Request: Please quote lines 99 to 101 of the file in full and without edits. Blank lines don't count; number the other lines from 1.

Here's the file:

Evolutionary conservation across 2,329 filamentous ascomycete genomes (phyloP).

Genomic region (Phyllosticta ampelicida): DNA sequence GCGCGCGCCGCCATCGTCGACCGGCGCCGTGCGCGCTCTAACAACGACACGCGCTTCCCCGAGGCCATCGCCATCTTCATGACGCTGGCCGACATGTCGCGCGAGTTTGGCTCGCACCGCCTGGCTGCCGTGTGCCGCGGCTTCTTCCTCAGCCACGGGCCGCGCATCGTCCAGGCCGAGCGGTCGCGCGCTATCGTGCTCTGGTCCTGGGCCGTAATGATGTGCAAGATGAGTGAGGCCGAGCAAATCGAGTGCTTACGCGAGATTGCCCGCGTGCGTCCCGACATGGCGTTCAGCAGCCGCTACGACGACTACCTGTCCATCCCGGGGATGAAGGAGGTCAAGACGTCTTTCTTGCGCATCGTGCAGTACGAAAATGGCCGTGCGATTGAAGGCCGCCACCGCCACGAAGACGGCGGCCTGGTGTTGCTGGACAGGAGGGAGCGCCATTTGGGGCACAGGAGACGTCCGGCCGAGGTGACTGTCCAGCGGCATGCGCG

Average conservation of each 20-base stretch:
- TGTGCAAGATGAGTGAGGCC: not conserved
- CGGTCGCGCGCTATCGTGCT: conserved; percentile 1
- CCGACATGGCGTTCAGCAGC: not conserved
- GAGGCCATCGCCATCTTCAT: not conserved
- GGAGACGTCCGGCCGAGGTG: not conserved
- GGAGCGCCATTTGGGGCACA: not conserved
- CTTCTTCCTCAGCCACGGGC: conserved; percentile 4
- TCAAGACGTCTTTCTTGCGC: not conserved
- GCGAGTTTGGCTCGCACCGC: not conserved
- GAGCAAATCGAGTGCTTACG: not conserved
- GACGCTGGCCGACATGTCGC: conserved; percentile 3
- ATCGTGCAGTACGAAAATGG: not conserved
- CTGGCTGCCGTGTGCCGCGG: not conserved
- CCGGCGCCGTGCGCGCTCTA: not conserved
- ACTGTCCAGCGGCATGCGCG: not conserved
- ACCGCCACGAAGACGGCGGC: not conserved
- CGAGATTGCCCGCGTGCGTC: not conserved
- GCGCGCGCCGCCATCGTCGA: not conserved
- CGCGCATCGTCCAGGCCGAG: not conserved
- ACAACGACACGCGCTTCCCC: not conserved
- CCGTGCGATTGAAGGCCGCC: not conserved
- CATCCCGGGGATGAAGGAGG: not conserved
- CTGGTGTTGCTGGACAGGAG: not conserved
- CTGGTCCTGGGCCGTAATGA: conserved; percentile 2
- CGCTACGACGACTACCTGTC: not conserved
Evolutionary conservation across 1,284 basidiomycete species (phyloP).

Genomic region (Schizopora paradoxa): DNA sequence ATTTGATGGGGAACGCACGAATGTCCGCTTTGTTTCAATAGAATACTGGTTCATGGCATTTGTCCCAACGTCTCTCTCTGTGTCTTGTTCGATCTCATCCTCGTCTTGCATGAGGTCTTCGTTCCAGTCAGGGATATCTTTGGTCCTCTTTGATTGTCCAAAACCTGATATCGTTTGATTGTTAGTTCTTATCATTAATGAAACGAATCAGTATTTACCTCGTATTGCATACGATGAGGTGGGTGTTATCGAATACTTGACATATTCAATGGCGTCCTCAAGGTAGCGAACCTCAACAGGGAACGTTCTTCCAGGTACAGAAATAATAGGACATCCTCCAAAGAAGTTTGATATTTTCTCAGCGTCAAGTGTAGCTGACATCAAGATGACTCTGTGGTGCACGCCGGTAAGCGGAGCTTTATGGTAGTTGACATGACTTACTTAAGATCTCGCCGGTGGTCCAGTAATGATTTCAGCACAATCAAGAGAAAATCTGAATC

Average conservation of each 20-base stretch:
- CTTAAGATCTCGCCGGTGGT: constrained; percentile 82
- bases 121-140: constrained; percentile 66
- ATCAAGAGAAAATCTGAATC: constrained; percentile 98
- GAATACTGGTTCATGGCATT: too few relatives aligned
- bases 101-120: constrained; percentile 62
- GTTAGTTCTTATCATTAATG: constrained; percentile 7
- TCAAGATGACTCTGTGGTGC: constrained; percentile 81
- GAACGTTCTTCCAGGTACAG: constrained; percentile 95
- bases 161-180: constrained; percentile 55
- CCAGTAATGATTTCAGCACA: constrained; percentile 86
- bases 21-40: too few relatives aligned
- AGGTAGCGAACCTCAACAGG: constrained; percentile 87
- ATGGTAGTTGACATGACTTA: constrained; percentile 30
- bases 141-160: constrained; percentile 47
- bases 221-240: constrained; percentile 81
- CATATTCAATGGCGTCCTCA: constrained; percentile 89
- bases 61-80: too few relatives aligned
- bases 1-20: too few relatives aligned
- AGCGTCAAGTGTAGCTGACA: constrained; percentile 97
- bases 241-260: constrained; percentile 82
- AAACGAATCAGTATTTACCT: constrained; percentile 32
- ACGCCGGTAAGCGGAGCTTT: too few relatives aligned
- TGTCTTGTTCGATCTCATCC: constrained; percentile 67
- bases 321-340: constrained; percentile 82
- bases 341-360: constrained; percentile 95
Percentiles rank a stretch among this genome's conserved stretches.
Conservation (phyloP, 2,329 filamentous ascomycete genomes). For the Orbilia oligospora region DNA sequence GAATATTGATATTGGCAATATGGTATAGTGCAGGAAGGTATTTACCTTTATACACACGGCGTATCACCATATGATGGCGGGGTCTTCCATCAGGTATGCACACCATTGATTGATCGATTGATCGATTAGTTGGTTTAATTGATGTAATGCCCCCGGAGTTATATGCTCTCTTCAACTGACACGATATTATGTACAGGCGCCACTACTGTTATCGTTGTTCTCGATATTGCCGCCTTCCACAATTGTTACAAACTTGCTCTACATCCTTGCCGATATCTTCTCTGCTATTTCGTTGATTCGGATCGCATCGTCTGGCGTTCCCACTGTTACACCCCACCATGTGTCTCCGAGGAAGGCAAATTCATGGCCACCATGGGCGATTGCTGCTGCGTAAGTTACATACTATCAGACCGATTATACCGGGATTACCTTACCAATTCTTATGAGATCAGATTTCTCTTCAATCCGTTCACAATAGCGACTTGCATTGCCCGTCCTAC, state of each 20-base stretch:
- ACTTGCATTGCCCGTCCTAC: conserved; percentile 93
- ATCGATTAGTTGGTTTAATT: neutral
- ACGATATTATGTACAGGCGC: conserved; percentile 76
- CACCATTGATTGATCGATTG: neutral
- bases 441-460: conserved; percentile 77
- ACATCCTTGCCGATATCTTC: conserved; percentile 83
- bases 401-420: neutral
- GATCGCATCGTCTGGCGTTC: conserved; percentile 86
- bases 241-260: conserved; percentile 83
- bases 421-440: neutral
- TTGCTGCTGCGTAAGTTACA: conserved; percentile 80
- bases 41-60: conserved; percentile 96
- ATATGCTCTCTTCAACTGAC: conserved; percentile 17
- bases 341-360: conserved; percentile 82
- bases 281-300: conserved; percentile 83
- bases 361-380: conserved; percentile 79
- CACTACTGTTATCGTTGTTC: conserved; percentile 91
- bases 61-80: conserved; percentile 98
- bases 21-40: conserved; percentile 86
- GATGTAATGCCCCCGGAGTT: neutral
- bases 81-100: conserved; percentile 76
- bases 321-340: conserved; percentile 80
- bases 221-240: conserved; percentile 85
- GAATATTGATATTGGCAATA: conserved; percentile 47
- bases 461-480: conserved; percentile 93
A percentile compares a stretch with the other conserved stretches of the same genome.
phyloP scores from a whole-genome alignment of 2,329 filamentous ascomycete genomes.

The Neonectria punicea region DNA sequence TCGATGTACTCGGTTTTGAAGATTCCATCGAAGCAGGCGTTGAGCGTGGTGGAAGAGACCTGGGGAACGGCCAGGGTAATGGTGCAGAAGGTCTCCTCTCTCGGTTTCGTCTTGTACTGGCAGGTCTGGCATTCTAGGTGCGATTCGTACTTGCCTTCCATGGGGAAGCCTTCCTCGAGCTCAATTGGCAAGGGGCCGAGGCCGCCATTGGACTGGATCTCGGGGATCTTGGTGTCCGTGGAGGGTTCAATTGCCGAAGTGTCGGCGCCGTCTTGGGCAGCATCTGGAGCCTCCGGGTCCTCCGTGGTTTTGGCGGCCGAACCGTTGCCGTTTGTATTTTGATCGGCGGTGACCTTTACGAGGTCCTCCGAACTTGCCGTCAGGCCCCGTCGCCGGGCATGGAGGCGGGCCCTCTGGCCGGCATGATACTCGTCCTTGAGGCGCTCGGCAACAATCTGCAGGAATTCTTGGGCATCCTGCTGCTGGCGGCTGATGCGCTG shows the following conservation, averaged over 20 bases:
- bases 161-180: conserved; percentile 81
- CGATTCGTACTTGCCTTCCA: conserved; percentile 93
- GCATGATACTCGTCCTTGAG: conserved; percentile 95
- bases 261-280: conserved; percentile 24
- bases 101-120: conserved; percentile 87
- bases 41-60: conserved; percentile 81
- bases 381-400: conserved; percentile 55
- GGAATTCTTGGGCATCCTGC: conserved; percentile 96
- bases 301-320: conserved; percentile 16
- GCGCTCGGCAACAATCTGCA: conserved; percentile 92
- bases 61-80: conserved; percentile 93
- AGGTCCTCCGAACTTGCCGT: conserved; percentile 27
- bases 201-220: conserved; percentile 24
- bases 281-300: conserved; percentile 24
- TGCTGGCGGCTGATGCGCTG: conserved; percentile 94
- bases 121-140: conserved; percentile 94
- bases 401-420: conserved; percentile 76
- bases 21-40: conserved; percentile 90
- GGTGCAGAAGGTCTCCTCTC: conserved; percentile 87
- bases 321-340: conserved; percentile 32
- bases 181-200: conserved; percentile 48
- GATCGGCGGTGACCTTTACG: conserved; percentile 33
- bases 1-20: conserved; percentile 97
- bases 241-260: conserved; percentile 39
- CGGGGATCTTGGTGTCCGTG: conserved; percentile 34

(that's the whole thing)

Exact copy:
- bases 201-220: conserved; percentile 24
- bases 281-300: conserved; percentile 24
- TGCTGGCGGCTGATGCGCTG: conserved; percentile 94